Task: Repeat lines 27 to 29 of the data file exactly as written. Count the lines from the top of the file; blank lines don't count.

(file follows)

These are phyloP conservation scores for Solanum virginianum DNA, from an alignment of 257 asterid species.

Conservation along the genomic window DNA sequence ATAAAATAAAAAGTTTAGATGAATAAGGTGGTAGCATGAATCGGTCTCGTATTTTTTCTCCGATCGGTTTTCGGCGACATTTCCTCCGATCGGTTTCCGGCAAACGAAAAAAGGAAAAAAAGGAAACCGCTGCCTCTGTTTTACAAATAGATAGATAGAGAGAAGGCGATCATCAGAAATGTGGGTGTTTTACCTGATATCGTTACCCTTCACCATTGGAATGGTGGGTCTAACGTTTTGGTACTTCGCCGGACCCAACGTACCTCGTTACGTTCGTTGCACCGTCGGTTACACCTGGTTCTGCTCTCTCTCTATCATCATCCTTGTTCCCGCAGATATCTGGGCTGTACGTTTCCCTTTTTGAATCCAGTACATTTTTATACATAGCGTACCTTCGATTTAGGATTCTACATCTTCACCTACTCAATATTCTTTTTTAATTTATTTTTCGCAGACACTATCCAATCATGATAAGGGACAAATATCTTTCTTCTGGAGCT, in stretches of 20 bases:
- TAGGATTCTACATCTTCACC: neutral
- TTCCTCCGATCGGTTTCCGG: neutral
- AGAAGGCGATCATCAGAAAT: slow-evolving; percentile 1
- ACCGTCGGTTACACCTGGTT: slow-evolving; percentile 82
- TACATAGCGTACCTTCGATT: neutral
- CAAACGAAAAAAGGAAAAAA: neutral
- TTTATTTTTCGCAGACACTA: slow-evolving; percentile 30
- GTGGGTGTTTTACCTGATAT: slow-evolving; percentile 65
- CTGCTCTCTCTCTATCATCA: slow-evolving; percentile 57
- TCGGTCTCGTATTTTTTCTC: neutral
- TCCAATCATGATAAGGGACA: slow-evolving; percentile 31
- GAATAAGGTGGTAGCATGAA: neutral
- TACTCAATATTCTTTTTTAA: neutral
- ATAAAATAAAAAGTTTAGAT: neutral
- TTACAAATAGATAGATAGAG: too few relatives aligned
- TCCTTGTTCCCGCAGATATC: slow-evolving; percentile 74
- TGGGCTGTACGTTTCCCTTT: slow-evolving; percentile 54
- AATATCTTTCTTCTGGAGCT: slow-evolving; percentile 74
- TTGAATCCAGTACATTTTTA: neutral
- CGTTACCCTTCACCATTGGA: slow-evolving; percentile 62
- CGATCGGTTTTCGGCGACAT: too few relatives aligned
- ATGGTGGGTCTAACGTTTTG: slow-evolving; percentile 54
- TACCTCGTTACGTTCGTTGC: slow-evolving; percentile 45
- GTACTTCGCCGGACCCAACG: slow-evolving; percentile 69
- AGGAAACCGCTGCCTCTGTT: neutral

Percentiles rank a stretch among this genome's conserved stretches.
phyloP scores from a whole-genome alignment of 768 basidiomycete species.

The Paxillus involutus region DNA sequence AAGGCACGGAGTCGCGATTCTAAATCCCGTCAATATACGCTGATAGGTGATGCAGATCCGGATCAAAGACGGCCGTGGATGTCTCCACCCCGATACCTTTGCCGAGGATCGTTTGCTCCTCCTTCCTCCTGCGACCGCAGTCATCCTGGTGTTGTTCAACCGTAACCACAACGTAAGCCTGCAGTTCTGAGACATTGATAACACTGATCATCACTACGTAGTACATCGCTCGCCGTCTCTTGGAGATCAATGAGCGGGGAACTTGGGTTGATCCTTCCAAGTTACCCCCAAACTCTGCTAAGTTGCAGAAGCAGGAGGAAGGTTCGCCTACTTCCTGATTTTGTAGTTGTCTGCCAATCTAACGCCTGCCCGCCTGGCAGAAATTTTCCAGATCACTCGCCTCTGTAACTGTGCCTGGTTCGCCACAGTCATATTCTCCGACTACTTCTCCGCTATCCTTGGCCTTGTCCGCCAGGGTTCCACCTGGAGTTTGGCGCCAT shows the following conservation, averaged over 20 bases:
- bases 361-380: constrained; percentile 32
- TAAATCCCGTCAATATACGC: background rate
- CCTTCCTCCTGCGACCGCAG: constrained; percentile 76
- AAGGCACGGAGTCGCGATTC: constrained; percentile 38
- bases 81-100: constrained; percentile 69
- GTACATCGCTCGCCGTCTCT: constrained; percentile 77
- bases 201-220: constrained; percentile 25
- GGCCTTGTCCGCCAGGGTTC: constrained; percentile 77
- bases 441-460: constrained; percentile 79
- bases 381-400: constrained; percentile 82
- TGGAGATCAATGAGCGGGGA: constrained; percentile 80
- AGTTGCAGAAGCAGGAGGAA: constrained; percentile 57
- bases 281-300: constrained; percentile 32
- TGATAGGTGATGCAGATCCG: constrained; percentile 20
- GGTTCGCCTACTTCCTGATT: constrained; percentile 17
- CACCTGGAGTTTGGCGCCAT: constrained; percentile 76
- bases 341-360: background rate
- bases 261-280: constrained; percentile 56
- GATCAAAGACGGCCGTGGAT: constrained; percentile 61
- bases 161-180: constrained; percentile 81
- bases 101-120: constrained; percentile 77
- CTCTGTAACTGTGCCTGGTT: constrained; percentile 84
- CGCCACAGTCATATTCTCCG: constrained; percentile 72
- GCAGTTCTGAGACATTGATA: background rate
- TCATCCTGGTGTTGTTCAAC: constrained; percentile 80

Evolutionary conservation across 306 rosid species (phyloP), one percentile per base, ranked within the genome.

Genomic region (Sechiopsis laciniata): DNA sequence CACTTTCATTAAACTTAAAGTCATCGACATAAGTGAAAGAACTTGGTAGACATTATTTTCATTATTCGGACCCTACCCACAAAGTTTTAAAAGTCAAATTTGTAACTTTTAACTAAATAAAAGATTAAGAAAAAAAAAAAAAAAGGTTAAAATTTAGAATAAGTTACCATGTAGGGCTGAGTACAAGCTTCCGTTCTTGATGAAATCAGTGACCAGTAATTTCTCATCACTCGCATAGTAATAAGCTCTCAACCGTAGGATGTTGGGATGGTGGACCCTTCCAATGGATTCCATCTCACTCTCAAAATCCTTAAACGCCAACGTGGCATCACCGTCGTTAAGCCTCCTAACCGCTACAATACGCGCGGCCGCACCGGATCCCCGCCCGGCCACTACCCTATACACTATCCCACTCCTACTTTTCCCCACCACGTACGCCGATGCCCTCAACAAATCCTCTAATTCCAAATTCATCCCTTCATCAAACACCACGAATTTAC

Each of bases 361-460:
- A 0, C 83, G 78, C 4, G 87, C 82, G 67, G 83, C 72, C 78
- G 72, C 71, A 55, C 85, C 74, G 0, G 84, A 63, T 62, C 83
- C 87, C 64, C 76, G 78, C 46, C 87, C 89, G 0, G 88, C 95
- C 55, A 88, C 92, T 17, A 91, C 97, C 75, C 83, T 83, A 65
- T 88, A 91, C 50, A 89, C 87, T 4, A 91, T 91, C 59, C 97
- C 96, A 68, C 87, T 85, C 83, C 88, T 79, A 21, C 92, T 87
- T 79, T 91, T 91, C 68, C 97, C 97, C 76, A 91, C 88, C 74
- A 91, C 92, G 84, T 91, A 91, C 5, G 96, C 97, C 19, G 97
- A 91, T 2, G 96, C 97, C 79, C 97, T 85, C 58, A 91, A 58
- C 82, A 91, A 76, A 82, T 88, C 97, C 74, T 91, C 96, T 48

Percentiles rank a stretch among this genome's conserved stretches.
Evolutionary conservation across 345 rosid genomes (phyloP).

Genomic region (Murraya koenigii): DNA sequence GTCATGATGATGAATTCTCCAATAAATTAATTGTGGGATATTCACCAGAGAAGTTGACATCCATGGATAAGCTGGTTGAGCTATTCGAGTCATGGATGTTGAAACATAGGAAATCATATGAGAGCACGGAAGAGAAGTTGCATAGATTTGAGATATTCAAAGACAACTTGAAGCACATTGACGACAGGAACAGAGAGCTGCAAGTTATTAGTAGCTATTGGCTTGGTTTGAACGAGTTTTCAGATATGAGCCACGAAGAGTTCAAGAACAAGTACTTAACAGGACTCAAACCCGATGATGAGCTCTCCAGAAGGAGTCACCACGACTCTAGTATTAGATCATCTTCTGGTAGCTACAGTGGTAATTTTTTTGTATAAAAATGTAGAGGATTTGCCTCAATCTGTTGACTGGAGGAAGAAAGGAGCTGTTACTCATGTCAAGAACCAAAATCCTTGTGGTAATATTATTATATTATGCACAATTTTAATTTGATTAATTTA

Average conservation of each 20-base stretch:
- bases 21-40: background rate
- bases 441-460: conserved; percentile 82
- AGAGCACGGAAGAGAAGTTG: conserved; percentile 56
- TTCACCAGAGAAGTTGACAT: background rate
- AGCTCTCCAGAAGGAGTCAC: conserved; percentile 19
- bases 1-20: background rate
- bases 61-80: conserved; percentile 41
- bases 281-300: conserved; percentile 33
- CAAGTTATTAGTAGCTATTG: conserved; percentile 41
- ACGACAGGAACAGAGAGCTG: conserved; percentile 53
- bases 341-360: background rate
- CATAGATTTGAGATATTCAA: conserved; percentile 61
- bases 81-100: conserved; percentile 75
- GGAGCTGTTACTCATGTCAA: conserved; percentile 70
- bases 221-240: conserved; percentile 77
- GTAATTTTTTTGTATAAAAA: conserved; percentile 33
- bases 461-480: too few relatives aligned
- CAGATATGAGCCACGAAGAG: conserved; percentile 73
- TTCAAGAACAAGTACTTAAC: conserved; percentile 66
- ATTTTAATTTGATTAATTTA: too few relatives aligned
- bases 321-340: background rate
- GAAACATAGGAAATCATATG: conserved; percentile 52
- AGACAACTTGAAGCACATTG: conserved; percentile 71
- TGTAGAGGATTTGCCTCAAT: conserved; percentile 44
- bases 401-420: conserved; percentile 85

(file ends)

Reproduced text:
- AGGAAACCGCTGCCTCTGTT: neutral

Percentiles rank a stretch among this genome's conserved stretches.
phyloP scores from a whole-genome alignment of 768 basidiomycete species.